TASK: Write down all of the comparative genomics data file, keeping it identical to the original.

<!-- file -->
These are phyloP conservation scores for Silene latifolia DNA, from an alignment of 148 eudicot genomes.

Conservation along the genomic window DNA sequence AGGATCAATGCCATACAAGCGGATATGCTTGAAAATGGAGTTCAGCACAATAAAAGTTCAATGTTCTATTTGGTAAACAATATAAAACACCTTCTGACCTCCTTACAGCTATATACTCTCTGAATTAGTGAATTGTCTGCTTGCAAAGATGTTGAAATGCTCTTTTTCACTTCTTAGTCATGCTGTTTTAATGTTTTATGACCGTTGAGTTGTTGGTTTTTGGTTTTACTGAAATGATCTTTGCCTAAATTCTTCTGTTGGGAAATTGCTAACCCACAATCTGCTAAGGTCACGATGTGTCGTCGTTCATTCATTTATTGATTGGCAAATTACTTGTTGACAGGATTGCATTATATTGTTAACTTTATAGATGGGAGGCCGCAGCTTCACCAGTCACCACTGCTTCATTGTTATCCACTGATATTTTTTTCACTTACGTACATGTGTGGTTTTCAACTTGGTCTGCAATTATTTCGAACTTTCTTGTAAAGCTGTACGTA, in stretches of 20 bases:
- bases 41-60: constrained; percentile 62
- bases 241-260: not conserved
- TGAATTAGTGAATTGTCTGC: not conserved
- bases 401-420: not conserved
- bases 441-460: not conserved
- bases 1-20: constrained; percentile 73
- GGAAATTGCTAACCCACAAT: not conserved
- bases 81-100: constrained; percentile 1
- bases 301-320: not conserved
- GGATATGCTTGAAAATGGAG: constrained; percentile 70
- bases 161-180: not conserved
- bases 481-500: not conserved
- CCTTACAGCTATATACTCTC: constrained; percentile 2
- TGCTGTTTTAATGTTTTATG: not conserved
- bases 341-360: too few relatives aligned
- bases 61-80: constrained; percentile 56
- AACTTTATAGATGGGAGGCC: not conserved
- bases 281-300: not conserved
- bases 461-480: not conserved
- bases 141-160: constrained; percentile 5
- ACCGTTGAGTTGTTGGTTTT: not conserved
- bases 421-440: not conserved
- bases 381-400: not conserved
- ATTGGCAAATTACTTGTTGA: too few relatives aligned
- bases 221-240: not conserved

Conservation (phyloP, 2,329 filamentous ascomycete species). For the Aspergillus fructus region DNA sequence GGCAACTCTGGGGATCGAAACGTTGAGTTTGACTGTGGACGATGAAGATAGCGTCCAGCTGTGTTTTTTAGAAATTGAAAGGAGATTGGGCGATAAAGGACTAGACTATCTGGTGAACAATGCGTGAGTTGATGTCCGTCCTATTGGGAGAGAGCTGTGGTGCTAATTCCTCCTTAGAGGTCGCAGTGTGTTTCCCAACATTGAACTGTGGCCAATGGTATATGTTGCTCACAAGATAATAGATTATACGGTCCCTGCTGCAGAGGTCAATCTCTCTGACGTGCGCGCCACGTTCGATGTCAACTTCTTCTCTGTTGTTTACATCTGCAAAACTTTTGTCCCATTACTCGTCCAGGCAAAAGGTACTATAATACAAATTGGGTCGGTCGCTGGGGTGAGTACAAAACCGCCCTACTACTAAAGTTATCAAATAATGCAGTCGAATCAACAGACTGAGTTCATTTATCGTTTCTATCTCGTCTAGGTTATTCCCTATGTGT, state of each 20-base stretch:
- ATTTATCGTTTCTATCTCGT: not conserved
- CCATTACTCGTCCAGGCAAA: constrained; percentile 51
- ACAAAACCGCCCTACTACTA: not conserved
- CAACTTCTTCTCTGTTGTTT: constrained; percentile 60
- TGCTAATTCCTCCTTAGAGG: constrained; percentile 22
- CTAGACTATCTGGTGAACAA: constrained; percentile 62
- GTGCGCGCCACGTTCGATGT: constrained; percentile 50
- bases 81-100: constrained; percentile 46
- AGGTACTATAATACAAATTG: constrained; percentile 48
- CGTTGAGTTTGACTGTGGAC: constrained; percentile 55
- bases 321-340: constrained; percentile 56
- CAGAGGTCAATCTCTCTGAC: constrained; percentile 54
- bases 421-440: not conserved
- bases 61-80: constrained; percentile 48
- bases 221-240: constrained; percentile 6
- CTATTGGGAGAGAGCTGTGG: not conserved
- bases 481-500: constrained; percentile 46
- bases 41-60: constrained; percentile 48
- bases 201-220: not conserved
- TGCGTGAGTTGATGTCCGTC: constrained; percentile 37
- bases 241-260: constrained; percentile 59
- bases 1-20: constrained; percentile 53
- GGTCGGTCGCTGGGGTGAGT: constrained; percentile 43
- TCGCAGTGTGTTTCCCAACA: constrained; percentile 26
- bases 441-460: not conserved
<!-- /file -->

These are phyloP conservation scores for Silene latifolia DNA, from an alignment of 148 eudicot genomes.

Conservation along the genomic window DNA sequence AGGATCAATGCCATACAAGCGGATATGCTTGAAAATGGAGTTCAGCACAATAAAAGTTCAATGTTCTATTTGGTAAACAATATAAAACACCTTCTGACCTCCTTACAGCTATATACTCTCTGAATTAGTGAATTGTCTGCTTGCAAAGATGTTGAAATGCTCTTTTTCACTTCTTAGTCATGCTGTTTTAATGTTTTATGACCGTTGAGTTGTTGGTTTTTGGTTTTACTGAAATGATCTTTGCCTAAATTCTTCTGTTGGGAAATTGCTAACCCACAATCTGCTAAGGTCACGATGTGTCGTCGTTCATTCATTTATTGATTGGCAAATTACTTGTTGACAGGATTGCATTATATTGTTAACTTTATAGATGGGAGGCCGCAGCTTCACCAGTCACCACTGCTTCATTGTTATCCACTGATATTTTTTTCACTTACGTACATGTGTGGTTTTCAACTTGGTCTGCAATTATTTCGAACTTTCTTGTAAAGCTGTACGTA, in stretches of 20 bases:
- bases 41-60: constrained; percentile 62
- bases 241-260: not conserved
- TGAATTAGTGAATTGTCTGC: not conserved
- bases 401-420: not conserved
- bases 441-460: not conserved
- bases 1-20: constrained; percentile 73
- GGAAATTGCTAACCCACAAT: not conserved
- bases 81-100: constrained; percentile 1
- bases 301-320: not conserved
- GGATATGCTTGAAAATGGAG: constrained; percentile 70
- bases 161-180: not conserved
- bases 481-500: not conserved
- CCTTACAGCTATATACTCTC: constrained; percentile 2
- TGCTGTTTTAATGTTTTATG: not conserved
- bases 341-360: too few relatives aligned
- bases 61-80: constrained; percentile 56
- AACTTTATAGATGGGAGGCC: not conserved
- bases 281-300: not conserved
- bases 461-480: not conserved
- bases 141-160: constrained; percentile 5
- ACCGTTGAGTTGTTGGTTTT: not conserved
- bases 421-440: not conserved
- bases 381-400: not conserved
- ATTGGCAAATTACTTGTTGA: too few relatives aligned
- bases 221-240: not conserved

Conservation (phyloP, 2,329 filamentous ascomycete species). For the Aspergillus fructus region DNA sequence GGCAACTCTGGGGATCGAAACGTTGAGTTTGACTGTGGACGATGAAGATAGCGTCCAGCTGTGTTTTTTAGAAATTGAAAGGAGATTGGGCGATAAAGGACTAGACTATCTGGTGAACAATGCGTGAGTTGATGTCCGTCCTATTGGGAGAGAGCTGTGGTGCTAATTCCTCCTTAGAGGTCGCAGTGTGTTTCCCAACATTGAACTGTGGCCAATGGTATATGTTGCTCACAAGATAATAGATTATACGGTCCCTGCTGCAGAGGTCAATCTCTCTGACGTGCGCGCCACGTTCGATGTCAACTTCTTCTCTGTTGTTTACATCTGCAAAACTTTTGTCCCATTACTCGTCCAGGCAAAAGGTACTATAATACAAATTGGGTCGGTCGCTGGGGTGAGTACAAAACCGCCCTACTACTAAAGTTATCAAATAATGCAGTCGAATCAACAGACTGAGTTCATTTATCGTTTCTATCTCGTCTAGGTTATTCCCTATGTGT, state of each 20-base stretch:
- ATTTATCGTTTCTATCTCGT: not conserved
- CCATTACTCGTCCAGGCAAA: constrained; percentile 51
- ACAAAACCGCCCTACTACTA: not conserved
- CAACTTCTTCTCTGTTGTTT: constrained; percentile 60
- TGCTAATTCCTCCTTAGAGG: constrained; percentile 22
- CTAGACTATCTGGTGAACAA: constrained; percentile 62
- GTGCGCGCCACGTTCGATGT: constrained; percentile 50
- bases 81-100: constrained; percentile 46
- AGGTACTATAATACAAATTG: constrained; percentile 48
- CGTTGAGTTTGACTGTGGAC: constrained; percentile 55
- bases 321-340: constrained; percentile 56
- CAGAGGTCAATCTCTCTGAC: constrained; percentile 54
- bases 421-440: not conserved
- bases 61-80: constrained; percentile 48
- bases 221-240: constrained; percentile 6
- CTATTGGGAGAGAGCTGTGG: not conserved
- bases 481-500: constrained; percentile 46
- bases 41-60: constrained; percentile 48
- bases 201-220: not conserved
- TGCGTGAGTTGATGTCCGTC: constrained; percentile 37
- bases 241-260: constrained; percentile 59
- bases 1-20: constrained; percentile 53
- GGTCGGTCGCTGGGGTGAGT: constrained; percentile 43
- TCGCAGTGTGTTTCCCAACA: constrained; percentile 26
- bases 441-460: not conserved